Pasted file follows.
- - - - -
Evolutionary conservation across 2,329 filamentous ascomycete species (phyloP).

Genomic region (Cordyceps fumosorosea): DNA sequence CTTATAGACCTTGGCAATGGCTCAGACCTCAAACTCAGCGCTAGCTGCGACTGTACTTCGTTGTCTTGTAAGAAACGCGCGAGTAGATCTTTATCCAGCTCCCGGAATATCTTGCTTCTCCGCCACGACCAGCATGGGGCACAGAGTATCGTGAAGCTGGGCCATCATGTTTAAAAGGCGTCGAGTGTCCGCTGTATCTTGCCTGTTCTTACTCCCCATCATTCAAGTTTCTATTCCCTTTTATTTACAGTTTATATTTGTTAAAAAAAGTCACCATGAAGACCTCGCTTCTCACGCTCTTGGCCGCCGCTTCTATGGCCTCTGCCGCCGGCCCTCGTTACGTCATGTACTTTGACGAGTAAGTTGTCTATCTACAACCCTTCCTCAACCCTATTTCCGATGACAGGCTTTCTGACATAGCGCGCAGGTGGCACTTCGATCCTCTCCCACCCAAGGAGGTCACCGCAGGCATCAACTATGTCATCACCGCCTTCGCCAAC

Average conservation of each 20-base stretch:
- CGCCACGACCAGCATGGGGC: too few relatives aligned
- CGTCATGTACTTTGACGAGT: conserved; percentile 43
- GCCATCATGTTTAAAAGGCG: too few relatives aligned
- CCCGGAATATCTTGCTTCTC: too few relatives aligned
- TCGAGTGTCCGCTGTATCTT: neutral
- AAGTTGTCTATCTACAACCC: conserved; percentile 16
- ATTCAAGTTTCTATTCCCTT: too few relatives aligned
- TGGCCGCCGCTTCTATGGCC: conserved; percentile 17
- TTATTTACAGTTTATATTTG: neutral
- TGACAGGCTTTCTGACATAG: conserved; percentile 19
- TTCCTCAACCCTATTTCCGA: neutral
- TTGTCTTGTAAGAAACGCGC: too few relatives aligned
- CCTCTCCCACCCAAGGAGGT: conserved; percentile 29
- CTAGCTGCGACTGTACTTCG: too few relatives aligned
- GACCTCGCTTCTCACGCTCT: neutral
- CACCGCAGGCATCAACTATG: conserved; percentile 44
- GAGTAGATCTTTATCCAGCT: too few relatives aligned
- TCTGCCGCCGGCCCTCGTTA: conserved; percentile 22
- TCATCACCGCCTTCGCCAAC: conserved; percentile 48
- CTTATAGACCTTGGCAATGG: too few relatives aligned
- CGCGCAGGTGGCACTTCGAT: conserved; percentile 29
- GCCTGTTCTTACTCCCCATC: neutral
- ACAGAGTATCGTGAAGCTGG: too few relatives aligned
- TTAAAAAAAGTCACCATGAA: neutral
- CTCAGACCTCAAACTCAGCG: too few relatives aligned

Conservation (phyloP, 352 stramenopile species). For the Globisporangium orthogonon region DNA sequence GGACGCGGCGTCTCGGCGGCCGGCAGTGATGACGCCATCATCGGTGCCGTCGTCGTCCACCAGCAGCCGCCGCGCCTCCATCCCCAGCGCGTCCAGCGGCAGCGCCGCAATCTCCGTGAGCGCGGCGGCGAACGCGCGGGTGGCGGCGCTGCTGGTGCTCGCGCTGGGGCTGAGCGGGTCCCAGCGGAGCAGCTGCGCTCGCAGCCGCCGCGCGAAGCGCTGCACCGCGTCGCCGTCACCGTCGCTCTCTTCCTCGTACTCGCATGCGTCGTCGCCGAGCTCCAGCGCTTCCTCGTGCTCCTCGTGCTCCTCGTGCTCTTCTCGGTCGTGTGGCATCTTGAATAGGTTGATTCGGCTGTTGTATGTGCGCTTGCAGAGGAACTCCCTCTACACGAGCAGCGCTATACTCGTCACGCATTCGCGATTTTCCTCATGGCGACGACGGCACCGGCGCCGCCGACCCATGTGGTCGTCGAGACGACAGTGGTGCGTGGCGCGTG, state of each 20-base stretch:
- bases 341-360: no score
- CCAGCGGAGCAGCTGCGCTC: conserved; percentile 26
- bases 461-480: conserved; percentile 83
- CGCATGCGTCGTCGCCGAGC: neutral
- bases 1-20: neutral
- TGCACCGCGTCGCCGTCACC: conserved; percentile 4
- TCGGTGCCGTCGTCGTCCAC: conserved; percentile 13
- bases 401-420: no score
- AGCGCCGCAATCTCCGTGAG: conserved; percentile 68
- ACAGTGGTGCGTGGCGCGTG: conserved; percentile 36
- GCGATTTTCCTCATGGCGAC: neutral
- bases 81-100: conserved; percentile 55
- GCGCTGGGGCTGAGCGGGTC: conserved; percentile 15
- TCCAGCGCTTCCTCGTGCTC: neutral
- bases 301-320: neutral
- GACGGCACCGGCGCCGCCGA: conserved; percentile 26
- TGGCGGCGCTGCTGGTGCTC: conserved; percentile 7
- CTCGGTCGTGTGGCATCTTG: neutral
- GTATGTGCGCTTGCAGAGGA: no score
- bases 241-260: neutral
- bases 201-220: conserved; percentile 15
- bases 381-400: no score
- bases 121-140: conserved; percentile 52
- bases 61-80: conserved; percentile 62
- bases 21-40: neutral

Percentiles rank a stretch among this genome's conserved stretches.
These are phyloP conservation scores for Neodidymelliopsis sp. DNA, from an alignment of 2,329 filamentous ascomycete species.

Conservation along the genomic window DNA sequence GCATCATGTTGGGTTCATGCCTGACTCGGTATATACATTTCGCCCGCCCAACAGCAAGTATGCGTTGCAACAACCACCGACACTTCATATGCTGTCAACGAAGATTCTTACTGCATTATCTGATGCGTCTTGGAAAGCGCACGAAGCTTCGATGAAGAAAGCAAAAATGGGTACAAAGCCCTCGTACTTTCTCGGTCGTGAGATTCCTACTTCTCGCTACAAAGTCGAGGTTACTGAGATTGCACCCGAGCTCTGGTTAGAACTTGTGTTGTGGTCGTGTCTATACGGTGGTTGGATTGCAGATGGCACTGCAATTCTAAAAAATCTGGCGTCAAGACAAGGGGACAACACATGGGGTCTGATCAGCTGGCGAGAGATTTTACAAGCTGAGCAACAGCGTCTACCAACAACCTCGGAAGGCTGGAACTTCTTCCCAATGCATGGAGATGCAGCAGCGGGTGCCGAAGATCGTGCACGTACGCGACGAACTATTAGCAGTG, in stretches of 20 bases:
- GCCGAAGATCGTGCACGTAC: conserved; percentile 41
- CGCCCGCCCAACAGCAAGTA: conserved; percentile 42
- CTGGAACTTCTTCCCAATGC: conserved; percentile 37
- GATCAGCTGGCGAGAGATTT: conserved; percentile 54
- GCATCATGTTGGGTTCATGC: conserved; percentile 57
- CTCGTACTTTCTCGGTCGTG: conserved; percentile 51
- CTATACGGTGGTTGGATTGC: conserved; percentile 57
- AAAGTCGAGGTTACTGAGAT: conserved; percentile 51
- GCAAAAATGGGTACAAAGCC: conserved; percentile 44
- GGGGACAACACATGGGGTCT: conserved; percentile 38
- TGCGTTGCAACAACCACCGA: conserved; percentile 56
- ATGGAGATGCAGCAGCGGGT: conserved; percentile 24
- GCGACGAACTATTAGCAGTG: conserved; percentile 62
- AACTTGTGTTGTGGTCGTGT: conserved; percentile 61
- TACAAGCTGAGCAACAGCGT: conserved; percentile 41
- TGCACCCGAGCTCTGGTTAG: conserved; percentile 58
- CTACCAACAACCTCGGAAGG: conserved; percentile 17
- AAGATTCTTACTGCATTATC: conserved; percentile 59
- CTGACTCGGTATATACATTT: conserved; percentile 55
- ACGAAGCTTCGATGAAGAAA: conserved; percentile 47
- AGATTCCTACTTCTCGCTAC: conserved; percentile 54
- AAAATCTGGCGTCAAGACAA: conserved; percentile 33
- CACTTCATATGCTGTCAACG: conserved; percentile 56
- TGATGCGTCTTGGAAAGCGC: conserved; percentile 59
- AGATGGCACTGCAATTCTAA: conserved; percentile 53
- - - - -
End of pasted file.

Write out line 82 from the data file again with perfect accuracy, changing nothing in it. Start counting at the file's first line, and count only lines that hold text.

- AGATGGCACTGCAATTCTAA: conserved; percentile 53